Was it Confucius or Shakespeare who said, “He who dies with the most gadgets wins”?
We love our gadgets. There’s nothing like the fun of discovering just the right tool to simplify a difficult job.
The Gadget of the Decade undoubtedly is the cellular telephone, which morphed into the smart phone, which morphed into the app-phone.
In the beginning, cell phones only made and received calls. Next came smart phones, which could manage contact lists and schedules as well as receive and answer e-mail and text messages.
Then came multimedia phones that function like a hand-held computer, surfing the Internet. The latest iteration accepts small programs called apps (short for applications) that extend infinitely the capability of the device to do productive work — all on that tiny screen in your hand.
The iPhone from Apple still reigns supreme among app-phones, despite its limitations and its competition, partly because it runs the most applications — indeed, tens of thousands of apps, most of them free or at nominal prices.
But the competition is heating up. I like the Motorola Droid because it hits several sweet spots. Most notably, it is an exceptionally smart phone that permits busy builders to do productive work away from the office with a device that fits in the pocket, briefcase or on the belt. Late last year, it added free global positioning (GPS).
Although the Droid is newer than the iPhone, its operating system called Android, from Google, is rapidly catching up to the iPhone in the number and usefulness of applications that work on it. In other words, it’s a smart app-phone. It’s also the product of an American company that offers an alternative to Apple and Microsoft.
Less well-known is another new Motorola phone, the Debut i856. It features iDent push-to-talk technology, also called Direct Connect, that lets the phone function like a walkie-talkie. Anyone with a similar phone on your network can be reached with the press of a button rather than having to go through the process of placing a telephone call. Direct Connect permits a simultaneous communication with 20 subscribers. It’s the next thing to having a public-address system on the job site – or anywhere in the United States.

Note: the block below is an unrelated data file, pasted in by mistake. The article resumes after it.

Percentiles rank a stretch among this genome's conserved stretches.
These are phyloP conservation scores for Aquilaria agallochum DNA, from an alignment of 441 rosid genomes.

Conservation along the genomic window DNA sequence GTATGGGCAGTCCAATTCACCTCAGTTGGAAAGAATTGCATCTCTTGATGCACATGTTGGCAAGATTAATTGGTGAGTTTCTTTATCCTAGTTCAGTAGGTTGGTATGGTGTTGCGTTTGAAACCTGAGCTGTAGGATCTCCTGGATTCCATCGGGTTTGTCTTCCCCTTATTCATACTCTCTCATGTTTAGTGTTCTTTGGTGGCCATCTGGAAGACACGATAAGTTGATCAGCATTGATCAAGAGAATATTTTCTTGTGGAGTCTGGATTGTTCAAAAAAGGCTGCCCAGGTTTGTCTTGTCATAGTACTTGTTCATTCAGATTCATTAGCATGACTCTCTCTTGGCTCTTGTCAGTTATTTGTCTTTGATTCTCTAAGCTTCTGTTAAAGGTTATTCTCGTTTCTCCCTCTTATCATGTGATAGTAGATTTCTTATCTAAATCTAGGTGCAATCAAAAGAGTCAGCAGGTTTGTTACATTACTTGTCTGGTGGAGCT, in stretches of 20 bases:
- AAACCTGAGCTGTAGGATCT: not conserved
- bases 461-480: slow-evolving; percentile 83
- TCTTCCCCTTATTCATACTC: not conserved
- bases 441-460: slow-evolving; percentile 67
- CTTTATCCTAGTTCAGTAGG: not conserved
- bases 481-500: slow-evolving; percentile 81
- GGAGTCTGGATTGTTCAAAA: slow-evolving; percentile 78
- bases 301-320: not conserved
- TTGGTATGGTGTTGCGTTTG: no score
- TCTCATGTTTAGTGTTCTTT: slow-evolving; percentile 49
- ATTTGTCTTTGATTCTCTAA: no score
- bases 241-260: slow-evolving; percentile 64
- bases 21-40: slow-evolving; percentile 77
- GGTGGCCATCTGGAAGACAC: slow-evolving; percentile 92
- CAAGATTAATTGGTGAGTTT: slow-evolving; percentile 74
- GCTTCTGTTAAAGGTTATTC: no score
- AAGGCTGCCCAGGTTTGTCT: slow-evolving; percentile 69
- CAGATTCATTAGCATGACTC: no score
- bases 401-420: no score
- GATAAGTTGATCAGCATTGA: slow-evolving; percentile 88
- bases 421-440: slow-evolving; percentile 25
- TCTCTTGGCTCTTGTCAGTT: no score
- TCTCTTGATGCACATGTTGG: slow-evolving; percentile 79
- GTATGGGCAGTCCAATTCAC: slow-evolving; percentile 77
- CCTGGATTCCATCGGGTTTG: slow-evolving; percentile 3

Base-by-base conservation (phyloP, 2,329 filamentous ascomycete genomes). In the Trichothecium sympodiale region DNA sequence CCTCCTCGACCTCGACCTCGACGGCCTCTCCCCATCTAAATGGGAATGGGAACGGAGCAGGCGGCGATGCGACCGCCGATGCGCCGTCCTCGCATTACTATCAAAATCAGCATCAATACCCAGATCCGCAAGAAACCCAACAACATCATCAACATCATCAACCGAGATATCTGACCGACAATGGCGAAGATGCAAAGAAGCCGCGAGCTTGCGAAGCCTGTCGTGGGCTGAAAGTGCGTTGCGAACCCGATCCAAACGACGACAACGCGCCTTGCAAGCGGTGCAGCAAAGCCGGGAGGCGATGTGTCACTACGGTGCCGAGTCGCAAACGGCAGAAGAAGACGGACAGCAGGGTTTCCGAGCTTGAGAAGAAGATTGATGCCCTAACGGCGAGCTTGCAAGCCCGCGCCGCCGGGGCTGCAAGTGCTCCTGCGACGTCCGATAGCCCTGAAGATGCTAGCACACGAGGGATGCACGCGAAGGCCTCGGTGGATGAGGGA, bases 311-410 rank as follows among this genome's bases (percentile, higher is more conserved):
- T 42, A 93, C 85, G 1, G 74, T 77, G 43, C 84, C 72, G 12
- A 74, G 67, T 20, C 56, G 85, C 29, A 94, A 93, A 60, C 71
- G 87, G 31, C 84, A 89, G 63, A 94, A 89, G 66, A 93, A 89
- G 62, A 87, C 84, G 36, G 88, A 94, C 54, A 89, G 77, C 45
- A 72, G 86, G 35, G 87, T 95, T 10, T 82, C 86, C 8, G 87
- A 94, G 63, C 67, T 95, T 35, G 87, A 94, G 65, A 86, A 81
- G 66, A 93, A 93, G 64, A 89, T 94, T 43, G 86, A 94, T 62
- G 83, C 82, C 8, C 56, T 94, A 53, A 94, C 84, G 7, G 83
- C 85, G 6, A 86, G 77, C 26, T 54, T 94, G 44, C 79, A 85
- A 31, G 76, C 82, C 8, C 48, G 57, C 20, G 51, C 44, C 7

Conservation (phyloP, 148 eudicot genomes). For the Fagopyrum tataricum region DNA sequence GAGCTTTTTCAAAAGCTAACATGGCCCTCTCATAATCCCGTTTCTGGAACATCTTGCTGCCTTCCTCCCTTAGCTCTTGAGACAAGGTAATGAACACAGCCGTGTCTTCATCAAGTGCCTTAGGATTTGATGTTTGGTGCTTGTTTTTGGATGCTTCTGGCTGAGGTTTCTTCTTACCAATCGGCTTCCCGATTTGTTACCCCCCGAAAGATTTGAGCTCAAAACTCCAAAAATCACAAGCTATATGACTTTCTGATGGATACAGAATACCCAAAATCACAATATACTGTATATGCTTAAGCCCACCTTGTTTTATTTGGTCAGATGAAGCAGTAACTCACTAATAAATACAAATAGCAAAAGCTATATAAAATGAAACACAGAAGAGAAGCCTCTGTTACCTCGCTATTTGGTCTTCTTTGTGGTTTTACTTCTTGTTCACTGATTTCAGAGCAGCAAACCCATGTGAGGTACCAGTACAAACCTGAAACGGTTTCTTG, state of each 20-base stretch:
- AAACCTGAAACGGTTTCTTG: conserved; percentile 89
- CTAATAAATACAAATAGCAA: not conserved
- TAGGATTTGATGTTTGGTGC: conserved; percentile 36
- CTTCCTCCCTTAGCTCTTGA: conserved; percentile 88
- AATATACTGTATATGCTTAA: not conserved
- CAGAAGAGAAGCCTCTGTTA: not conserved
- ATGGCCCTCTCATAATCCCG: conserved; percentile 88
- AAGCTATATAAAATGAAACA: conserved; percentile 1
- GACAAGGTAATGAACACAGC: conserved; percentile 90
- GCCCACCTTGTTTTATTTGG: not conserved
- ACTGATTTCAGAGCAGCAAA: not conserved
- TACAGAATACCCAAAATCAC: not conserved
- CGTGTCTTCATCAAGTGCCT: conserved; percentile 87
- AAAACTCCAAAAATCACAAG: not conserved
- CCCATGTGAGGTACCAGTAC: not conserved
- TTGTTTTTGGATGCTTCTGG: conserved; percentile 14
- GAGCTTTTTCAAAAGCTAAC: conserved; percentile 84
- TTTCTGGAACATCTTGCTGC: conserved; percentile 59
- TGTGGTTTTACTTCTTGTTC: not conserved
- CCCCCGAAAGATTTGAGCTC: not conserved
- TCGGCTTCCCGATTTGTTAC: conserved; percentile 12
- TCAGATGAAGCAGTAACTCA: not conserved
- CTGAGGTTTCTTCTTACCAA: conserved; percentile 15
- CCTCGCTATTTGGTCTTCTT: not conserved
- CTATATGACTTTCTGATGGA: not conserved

Other cell phone manufacturers, including Samsung and LG, also make models that incorporate push-to-talk technology, but they lack the Debut’s variety of smart phone features such as multimedia Internet access and GPS.
The Debut runs over either Sprint or Boost Mobile wireless carriers. Its operating system is proprietary to Motorola. With Sprint and a two-year contract, the Debut costs $100 after rebate plus a $36 activation fee.
The newest kid on the cell-phone block is the Nexus One, directly from Google. Early reviewers give it high marks for technology and low marks for support.
What does it cost?
Cell phone costs are highly variable, depending on the phone, the wireless carrier and the service plan. If the price seems too high and you can get by with basic phone service, consider a pre-paid plan such as Net10. A service contract is not required. Net10 charges 10 cents a minute and throws in a basic cell phone for free.
Boost Mobile is unusual for supporting a smart app-phone such as the Debut under a pre-paid plan, also for 10 cents a minute, although you have to buy the phone. Most wireless carriers provide only basic cell phones under a pre-paid plan.